Meeting green goals while staying true to its mission
Despite all these energy-efficient qualities, the XO never forgets that its primary user is a child. Therefore, the laptop's configurations include gaming as well as e-book reading and standard laptop usage. Each machine is also a full-time wireless router. Currently in its fourth iteration, it's not only highly durable but is intended to last at least five years.
More than 300,000 units of the XO have been delivered to seven countries to date -- Cambodia, Haiti, India, Mexico, Mongolia, Peru, and Uruguay -- and they're poised to make a real difference in the lives of their recipients. In Peru, for example, where the primary education system was ranked last among 131 countries by the World Economic Forum, the delivery of 272,000 devices has revitalized the learning process. Children whose only options had previously been the agricultural lives their parents had known were suddenly excited about being videographers, lawyers, and musicians.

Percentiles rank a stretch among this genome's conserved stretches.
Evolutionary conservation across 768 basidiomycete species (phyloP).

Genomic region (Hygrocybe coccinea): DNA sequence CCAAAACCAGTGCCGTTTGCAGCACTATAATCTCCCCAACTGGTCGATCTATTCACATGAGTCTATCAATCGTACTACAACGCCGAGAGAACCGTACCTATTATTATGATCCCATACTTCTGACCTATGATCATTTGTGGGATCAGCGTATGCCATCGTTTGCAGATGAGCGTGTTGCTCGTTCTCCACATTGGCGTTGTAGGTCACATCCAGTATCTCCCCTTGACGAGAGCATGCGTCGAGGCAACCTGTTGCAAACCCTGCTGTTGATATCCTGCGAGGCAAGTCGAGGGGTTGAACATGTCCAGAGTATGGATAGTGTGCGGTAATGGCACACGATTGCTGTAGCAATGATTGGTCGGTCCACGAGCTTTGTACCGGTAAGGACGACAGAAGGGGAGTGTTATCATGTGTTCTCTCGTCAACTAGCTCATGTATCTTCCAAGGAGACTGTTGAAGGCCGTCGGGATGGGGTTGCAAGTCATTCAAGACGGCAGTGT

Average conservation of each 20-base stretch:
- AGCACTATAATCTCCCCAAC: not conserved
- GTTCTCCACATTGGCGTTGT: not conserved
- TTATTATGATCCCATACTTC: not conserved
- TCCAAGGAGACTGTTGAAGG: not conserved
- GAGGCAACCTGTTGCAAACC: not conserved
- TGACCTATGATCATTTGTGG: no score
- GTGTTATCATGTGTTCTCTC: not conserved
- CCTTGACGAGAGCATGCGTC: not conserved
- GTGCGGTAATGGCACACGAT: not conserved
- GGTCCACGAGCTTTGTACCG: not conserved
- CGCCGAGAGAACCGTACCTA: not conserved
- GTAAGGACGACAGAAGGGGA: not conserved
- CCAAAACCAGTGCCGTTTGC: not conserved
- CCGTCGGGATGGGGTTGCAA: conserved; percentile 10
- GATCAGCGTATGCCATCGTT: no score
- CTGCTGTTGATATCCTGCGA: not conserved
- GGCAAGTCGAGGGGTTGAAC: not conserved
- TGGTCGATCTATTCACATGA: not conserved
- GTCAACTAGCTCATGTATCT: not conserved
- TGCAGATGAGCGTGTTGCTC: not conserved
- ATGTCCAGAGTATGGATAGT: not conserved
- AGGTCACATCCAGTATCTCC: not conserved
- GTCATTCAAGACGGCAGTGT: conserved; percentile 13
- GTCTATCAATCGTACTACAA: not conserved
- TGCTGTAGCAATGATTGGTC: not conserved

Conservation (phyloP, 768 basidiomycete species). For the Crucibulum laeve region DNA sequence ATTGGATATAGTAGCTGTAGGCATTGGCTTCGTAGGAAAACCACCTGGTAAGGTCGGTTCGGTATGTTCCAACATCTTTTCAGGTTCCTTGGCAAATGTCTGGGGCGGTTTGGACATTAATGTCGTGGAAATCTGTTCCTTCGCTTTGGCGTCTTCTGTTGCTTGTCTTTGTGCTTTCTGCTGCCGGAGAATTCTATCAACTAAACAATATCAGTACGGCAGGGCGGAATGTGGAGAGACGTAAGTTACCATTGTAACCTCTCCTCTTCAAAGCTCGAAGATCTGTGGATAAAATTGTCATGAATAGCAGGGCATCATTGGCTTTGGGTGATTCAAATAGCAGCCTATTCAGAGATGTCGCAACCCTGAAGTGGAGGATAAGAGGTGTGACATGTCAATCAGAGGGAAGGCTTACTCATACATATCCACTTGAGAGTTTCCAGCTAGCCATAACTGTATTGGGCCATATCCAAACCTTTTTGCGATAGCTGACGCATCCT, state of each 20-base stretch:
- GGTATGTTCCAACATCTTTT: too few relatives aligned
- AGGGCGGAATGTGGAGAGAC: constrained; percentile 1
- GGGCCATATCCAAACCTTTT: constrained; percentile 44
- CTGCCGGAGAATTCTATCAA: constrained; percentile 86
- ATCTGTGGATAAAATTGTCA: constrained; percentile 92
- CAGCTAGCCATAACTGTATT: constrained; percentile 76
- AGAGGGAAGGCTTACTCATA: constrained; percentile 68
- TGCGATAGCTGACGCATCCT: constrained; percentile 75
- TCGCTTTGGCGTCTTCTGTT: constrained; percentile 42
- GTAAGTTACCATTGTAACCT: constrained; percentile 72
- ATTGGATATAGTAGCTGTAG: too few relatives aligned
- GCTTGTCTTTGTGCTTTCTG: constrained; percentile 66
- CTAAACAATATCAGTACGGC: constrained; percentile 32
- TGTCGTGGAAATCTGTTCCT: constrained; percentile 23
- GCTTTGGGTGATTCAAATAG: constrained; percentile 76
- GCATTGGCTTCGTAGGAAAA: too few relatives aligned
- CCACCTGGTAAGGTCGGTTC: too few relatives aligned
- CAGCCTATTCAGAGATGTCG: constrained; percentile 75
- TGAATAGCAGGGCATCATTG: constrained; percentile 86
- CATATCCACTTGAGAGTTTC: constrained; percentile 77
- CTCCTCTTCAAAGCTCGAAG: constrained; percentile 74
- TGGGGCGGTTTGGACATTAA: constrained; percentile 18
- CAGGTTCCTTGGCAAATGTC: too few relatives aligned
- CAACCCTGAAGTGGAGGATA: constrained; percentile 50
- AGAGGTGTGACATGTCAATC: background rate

Approximately 200,000 more machines are scheduled for shipping soon. In Iraq's Muthanna Province, where officials decided to invest in education, children and teachers alike eagerly await the imminent arrival of some 200 laptops.
The OLPC did garner some criticism when the price of the system reached US$200 (with shipping) -- twice the original promise. OLPC project managers say the price of the XO should ultimately dip below US$100 when the machines can be mass-produced, thereby making them even more affordable to any educational system with budgetary constraints.